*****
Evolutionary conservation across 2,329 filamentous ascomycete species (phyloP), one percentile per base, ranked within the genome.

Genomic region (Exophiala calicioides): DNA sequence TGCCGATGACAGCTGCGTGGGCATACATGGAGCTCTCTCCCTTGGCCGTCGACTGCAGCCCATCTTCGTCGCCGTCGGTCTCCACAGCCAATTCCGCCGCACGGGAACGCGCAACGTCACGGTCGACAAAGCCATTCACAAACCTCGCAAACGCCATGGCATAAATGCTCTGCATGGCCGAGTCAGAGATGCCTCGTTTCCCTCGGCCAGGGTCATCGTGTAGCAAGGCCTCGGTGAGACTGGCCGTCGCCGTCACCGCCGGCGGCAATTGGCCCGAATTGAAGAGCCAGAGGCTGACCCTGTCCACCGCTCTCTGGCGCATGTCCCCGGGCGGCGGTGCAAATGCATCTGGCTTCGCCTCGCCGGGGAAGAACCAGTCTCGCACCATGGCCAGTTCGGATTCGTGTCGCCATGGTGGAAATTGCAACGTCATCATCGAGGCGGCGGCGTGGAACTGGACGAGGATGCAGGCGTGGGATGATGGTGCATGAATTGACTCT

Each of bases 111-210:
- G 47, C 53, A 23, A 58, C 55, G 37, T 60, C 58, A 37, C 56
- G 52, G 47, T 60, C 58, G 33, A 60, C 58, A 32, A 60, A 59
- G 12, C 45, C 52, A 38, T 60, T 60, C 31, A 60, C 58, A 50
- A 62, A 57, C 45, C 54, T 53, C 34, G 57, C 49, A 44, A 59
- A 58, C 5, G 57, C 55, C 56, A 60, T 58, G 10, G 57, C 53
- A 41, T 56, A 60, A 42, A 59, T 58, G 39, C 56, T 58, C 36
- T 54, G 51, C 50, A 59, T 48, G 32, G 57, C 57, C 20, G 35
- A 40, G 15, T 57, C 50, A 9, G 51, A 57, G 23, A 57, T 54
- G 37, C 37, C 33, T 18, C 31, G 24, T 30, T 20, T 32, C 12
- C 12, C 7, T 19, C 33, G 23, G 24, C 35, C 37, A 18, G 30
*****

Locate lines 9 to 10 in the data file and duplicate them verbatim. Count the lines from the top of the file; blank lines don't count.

- A 41, T 56, A 60, A 42, A 59, T 58, G 39, C 56, T 58, C 36
- T 54, G 51, C 50, A 59, T 48, G 32, G 57, C 57, C 20, G 35